Within canopy temperature differences and cooling ability of Tilia cordata trees grown in urban conditions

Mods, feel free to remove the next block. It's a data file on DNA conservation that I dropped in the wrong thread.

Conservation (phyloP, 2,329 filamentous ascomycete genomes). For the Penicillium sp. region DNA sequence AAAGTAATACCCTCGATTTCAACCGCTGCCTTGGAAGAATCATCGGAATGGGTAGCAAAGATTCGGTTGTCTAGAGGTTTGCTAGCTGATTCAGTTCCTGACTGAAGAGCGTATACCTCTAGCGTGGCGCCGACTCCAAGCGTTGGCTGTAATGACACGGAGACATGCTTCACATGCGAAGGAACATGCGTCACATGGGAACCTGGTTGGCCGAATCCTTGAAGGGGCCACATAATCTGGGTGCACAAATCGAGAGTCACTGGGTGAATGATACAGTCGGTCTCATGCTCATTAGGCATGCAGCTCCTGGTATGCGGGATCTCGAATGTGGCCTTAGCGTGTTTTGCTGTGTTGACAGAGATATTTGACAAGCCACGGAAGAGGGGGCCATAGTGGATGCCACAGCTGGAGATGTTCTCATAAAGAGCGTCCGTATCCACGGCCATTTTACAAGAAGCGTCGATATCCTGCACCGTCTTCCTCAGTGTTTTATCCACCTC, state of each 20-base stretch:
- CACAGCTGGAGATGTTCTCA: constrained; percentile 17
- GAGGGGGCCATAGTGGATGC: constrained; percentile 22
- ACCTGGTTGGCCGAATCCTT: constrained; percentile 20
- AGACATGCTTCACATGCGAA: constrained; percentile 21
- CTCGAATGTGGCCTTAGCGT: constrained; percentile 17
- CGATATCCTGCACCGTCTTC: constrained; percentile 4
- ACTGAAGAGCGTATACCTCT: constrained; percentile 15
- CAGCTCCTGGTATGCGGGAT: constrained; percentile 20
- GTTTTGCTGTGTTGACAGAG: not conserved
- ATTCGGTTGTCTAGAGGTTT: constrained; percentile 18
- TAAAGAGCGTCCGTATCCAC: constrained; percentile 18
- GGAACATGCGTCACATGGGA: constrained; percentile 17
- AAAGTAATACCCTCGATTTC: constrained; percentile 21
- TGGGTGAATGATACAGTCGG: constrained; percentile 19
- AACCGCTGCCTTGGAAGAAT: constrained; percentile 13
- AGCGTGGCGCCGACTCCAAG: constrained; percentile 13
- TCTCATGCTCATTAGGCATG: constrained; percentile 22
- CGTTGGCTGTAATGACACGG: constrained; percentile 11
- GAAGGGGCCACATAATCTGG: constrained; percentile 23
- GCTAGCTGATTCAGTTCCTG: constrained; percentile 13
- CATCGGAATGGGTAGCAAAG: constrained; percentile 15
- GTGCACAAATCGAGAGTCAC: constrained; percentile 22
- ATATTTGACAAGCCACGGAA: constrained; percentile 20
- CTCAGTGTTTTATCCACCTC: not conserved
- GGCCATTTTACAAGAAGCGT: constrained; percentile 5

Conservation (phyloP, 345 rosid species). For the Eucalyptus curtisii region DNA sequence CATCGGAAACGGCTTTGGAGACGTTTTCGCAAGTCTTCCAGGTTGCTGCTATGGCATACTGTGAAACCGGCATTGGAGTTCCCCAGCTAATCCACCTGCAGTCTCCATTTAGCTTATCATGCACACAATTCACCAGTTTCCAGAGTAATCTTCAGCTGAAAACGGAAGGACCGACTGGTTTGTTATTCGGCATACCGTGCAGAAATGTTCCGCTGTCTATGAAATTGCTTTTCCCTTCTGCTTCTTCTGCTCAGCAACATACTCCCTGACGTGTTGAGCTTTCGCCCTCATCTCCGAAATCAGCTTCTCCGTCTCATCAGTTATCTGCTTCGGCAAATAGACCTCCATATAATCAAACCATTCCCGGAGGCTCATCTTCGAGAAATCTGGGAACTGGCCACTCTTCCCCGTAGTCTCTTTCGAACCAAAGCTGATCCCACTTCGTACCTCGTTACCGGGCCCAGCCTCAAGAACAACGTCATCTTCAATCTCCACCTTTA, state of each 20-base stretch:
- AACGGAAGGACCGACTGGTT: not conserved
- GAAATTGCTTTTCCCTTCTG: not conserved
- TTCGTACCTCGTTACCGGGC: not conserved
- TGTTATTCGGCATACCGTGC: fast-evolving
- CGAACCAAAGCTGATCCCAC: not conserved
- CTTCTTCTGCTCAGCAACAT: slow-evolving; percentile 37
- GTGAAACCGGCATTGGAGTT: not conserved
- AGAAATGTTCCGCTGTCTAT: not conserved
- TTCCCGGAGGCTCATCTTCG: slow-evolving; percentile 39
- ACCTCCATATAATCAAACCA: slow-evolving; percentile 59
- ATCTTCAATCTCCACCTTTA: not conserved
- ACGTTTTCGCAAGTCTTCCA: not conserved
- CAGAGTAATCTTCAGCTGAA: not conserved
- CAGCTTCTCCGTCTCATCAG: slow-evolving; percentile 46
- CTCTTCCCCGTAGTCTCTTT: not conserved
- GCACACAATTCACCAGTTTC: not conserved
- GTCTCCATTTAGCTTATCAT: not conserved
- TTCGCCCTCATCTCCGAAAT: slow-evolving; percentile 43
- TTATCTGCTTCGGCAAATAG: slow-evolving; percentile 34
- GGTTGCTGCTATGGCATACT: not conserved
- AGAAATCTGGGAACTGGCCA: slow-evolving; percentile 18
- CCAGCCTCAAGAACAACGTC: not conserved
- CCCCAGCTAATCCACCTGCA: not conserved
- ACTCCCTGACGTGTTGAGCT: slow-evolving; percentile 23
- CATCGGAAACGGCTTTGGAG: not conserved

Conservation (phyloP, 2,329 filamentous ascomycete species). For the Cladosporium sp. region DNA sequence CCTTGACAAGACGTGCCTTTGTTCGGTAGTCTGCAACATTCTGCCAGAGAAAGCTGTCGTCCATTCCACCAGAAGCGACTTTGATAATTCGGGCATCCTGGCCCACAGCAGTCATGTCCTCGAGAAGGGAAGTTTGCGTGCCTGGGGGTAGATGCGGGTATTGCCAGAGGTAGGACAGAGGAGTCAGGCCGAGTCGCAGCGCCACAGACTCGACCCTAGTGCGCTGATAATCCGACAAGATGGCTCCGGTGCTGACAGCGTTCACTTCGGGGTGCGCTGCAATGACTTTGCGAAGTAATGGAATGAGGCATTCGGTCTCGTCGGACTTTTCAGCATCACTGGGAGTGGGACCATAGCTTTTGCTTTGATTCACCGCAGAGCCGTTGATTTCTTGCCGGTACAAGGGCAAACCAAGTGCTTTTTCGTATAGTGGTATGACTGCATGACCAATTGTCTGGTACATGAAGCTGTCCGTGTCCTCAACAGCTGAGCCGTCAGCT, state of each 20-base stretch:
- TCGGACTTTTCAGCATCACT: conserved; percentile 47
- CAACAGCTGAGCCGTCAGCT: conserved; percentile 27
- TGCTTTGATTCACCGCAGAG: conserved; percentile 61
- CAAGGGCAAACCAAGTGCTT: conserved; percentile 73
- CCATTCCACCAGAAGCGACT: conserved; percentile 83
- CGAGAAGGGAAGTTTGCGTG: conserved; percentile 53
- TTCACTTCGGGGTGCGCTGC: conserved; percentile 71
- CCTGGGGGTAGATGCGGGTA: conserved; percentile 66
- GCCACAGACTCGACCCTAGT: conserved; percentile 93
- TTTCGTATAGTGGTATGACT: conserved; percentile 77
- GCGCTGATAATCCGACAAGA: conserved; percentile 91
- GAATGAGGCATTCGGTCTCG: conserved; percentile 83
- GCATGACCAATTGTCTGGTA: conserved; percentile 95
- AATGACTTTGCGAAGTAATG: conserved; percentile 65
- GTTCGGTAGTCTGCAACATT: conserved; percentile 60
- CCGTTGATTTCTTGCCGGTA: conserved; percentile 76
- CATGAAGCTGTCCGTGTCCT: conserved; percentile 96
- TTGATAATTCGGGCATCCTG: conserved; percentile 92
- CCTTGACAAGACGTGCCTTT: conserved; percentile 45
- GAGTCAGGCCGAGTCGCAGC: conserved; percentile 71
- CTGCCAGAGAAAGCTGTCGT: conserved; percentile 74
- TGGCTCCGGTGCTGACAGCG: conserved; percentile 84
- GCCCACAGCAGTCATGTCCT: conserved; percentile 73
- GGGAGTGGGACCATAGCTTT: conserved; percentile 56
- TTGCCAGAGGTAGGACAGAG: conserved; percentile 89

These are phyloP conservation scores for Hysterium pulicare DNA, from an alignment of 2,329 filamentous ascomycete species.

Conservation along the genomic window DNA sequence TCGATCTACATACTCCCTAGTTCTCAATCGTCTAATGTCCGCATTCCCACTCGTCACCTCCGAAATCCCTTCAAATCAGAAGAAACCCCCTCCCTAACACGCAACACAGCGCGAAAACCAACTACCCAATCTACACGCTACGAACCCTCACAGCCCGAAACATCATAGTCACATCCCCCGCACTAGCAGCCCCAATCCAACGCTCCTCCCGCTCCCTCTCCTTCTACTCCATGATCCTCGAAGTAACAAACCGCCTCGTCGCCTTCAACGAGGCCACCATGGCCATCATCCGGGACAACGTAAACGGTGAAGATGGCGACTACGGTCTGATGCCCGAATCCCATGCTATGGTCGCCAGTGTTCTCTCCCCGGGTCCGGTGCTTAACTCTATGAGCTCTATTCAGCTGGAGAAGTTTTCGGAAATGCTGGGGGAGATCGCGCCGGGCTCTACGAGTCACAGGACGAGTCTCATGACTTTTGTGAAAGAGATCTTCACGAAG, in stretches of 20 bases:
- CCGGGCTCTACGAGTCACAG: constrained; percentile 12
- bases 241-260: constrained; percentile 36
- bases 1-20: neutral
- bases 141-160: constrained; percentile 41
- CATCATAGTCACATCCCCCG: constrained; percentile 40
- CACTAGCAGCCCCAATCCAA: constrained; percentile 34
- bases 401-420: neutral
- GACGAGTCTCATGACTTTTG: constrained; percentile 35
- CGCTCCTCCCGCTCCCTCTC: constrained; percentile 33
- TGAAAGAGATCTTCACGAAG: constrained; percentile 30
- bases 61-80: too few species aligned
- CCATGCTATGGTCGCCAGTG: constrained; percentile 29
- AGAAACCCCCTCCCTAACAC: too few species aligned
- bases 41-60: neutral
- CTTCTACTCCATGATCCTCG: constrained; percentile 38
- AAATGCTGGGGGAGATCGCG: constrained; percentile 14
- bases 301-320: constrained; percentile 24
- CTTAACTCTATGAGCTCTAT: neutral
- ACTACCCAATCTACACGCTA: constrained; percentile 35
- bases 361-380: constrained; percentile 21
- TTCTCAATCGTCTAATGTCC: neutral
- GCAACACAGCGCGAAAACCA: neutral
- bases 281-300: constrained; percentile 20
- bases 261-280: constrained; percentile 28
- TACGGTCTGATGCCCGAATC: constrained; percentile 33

Abstract Urban trees regulate their thermal environment mostly through the canopies. With multilayered complex canopies trees prevent solar radiation (reaching the ground) thus reduce the heat storage underneath. More importantly the intercepted energy rather increases the latent heat flux, hence reduces the air temperature during the daytime. However, there is little information on within canopy temperature of urban trees and inter-relationships between latent heat flux exchanges to identify thermal impact of vegetation. The present study continuously measured sapflow and within the canopy air temperature of Tilia cordata trees along with meteorological variables at two different street canyons in Munich, Germany over the summer, 2015. Within the canopy radius of 4.5?m, daytime temperature reduced up to 3.5?°C with energy loss of 75?W?m −2 during warm and dry August when the soil moisture potential was below 1.5?MPa and vapour pressure deficit was 4?kPa, but the nighttime temperature went up to 0.5?°C. Deeper underneath the tree canopy, 1.5?m above the ground the average temperature fell by up to 0.85?°C on hot sunny days. The regression equation showed better agreement of this air temperature reduction with the sap flow of trees (R 2 ?=?0.61) rather than the differences between shaded and unshaded, paved and grass surface temperatures. Although the research is at an early stage, the results showed the potential of using canopy air temperature differences as a tool to better understand the transpiration response to within and below canopy temperature and also to be used in climate models. Highlights Tree shading reduces both the surface and air temperature underneath the canopy. Paving surface has significant impact on air temperature within the tree shade. Latent heat flux is the major driver of air temperature decline. Tilia cordata showed an air temperature reduction up to 3.5?°C during the day time. In absence of transpiration tree canopies showed heat retention up to 0.5?°C.
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